973. New Fairfield, Conn., and Holmes, New York, had more members and more means to make the Circuit self-sustaining but Haviland Hollow was the head or center of the Circuit and expected to maintain its own house of worship, and mostly maintain the parsonage as they had the advantage of having the pastor reside with them. They paid their portion of the salary freely.

  974. Haviland Hollow had once been a business center. The business center included shops, stores and post office, but these had been discontintled so that Haviland Hollow was but a farming community without any very definite boundaries but included a large part of the town as then understood. It had no name on the modern state map. The New York Conference acting at my suggestion began to list as the Patterson, New Fairfield and Holmes Circuit or charge, which name it bore until it ceased to maintain a pastor. But I am to speak of the church whose history is being written. It was in a pleasant valley, leading out of the Croton valley into two nearly equal parts from which divides the town of Patterson north to south, the Hollow leading eastward to the state of Connecticut and to the road leading to New Fairfield.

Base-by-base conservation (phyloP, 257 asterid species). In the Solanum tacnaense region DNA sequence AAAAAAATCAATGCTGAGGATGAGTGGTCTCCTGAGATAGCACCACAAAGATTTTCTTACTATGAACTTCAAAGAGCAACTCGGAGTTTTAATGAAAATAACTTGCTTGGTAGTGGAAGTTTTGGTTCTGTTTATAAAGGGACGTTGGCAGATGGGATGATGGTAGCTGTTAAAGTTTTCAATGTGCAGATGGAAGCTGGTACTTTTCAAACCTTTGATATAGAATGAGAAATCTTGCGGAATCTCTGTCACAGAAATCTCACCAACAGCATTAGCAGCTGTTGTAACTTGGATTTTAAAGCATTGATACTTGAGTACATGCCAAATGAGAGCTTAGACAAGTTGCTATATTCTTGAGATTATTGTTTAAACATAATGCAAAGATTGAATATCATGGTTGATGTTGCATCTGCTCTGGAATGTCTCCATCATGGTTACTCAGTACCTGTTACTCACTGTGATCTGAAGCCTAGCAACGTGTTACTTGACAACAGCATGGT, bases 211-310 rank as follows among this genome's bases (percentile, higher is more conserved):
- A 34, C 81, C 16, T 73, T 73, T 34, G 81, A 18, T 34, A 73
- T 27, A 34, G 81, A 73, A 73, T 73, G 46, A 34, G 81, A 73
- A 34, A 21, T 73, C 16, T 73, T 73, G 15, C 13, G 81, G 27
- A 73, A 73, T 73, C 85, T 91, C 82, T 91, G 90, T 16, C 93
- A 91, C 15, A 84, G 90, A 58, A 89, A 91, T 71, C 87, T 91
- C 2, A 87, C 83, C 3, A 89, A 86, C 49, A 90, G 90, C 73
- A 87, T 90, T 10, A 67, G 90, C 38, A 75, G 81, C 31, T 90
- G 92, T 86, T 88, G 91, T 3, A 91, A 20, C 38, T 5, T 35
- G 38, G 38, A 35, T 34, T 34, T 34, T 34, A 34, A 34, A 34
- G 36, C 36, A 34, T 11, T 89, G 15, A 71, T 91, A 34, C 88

975. The Holmes village and church was in another railroad. (The Central New England) northwest of Pattersion village on the edge of Dutchess County, N. Y.

  976. Each of these churches was six miles from Haviland Hollow parsonage in opposite directions. As New Fairfield paid the larger portion of the salary they were considered entitled to the Sunday morning service at 10:30 and Holmes had usually a 2:30 service. Haviland Hollow was well content with an evening service. at 7:30.

  977. The Pastor drove his horse in those days 24 miles to make the circuit of the three churches, but had the advantage of having his evening service at his home church. He could get to only one of the Sunday schools. By going early to New Fairfield he could be in Sunday school if held in the morning, or stay partly through it after service, and by hurried driving reach Holmes in time to attend part of the session before preaching.